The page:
horse riding

Albuquerque Luxury Real Estate Drone Video Photography Horse Property

Albuquerque Luxury Real Estate Drone Video Photography Horse Property

8325 Rio Grande Blvd NW Luxury Real Estate Horse Property

This was my second luxury real estate shoot for Mark & Susan Ryerson, and my fourth overall property I have photographed for them in Albuquerque, New Mexico. They are not just real estate agents on these shoots, they are photo assistants and drone visual observers making these photos and the video a true team effort on our part. That is why I recommend them as real estate agents. They are a dynamic husband and wife duo that are extremely professional and also very fun to be around

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Action & Sports Photography Settings Tips from Aperture to Manual to Shutter Priority Exposure Modes

Florida high school baseball action shot using aperture priority - Nikon D300 Nikkor 80-200mm @ f/4 ISO 320 1/3200I am a self-taught photographer with a careful ear for picking up photography knowledge from a variety of sources.  If you browse my work you can see that you can teach yourself to make photographs that people will eventually pay you for.  However, I spend a long time grinding away teaching myself, starting with making thousands of images in Japan over a 6-month period when I first got a DSLR, then for several years back here in Florida.  I would not recommend this method!  That is why I have been offering 1-on-1 photography lessons to teach people in 2-hours what it took me 2+ years to formulate and define.  Taking a lesson or class from a competent photography teacher is a great way to jump start your shooting skills.

So the weekly photography tips I post on this site are part of sharing the practical photography knowledge I gained grinding through those years out in the field, and the knowledge I continue to increase by now shooting paying jobs as a full-time pro photographer.  

In this post you can see action and sports shots that span this window of knowledge.

The baseball photo above was made I believe on my very first sports assignment, so you can say it is the epitome of beginner's luck!  Looking at the settings I used for the shot I would definitely yell at myself for that now.  I was shooting action in aperture priority, probably never the best choice, had my ISO at 320 during daylight, and the shutter speed was way faster than it needed to be.  

Horse jumping in Venice Florida - Aperture Priority - Nikon D300 Nikkor 80-200mm @ f/5.6 ISO 400 1/1600Early on in my time in Florida I also photographed horse jumping a good bit.  You can see by my settings I was making progress, even though still using aperture priority mode.  My ISO was still above the minimum even during daylight, but if I recall at that time I thought I needed that very fast shutter speed of 1/1600th to freeze the action, and to get a good exposure I had to increase the ISO.  Clouds would come and go and settings often needed to be tweaked, but choosing aperture priority and letting the camera adjust the shutter speed on the fly was definitely not the way to go.  I should have been using shutter priority mode.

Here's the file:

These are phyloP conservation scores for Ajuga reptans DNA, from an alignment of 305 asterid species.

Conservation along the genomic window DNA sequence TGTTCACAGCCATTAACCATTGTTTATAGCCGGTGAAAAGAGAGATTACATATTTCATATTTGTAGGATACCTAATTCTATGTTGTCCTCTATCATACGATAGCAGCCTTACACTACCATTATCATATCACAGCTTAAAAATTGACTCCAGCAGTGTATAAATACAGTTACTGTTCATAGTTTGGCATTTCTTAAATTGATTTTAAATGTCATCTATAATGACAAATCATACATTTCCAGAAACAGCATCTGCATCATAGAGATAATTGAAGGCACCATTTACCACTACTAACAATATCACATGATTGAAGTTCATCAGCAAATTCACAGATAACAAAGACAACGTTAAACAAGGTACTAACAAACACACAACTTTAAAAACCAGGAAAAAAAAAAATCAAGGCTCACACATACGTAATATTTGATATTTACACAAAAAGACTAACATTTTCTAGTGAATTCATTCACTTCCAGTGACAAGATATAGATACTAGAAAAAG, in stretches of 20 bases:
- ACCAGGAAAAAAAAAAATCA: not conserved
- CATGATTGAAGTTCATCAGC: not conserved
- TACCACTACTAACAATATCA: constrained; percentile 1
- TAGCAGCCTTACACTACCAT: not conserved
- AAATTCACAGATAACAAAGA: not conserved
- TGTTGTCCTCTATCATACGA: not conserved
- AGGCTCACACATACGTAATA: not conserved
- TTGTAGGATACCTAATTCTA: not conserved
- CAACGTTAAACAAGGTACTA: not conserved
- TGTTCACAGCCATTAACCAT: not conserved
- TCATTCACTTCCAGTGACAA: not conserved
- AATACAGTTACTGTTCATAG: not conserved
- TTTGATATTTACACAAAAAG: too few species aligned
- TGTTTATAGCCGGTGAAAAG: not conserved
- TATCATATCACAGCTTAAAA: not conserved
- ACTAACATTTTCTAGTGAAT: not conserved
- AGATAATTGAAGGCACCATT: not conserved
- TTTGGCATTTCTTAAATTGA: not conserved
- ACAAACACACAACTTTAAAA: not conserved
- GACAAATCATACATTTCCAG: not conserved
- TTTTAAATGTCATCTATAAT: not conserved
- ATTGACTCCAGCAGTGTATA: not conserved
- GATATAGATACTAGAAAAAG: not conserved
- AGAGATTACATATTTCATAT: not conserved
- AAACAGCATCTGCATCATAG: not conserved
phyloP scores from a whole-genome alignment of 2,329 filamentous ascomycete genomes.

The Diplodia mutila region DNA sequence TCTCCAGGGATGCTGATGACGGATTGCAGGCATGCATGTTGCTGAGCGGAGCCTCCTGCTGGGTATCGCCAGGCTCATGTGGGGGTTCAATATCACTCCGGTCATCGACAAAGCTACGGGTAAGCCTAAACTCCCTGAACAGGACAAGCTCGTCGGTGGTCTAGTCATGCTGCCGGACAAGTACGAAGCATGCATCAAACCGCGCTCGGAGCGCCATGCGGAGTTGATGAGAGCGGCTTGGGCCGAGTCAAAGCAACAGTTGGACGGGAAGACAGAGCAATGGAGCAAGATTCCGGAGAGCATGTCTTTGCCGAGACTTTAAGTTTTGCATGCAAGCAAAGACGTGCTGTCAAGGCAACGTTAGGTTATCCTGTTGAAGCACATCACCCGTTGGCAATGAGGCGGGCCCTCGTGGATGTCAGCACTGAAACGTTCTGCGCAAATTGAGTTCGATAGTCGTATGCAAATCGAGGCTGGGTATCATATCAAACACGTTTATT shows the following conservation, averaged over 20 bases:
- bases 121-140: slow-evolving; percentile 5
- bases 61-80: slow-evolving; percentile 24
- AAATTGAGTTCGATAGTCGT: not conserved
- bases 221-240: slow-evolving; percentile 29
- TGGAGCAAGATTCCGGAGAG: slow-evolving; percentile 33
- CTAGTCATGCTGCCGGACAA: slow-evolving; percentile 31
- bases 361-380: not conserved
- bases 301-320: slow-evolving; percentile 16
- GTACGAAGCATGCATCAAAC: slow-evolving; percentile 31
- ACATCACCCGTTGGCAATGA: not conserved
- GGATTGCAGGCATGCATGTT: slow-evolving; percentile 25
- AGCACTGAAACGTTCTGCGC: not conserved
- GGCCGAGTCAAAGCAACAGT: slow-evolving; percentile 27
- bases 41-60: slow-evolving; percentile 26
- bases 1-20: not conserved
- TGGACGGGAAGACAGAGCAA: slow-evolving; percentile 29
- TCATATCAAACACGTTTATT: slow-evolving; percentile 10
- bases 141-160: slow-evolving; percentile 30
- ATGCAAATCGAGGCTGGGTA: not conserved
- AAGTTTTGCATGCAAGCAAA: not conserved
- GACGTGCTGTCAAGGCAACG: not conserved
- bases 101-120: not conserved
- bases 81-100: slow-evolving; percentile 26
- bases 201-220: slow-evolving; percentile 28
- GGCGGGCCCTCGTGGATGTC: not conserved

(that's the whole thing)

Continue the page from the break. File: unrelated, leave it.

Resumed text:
Triathlon cycling in St. Petersburg Florida - Manual Exposure - Nikon D300 Nikkor 80-200mm @ f/4 ISO 640 1/1250Now we are jumping ahead two years to when I photographed the St. Anthony's Triathlon in St. Petersburg Florida.  I was now comfortable and competent shooting action & sports in any exposure mode.  Why did I choose manual mode then?  At this time the cyclists were coming by in consistent light (no sun going behind clouds).  I was photographing them as they passed by the exact same spot on the road too, therefore there was only one set of settings that produced the best exposure.  So I locked those in with manual exposure mode.  Why did I use the settings I did?  Well the cyclists were going really, really fast so 1/500th was not freezing them, so I used 1/1250.  I used f/4 because that fast shutter speed required I let a lot of light in, but I wanted to retain some depth of field and better sharpeness, so I did not use the maximum aperture of f/2.8 of my lens.  So having aperture and shutter speed restricted by the nature of the subject matter, to get the exposure I wanted I then had to increase my ISO to 640.  This was not the middle of the day, but rather just shortly after sunrise.  As the sun went up, I could gradually decrease the ISO I was using.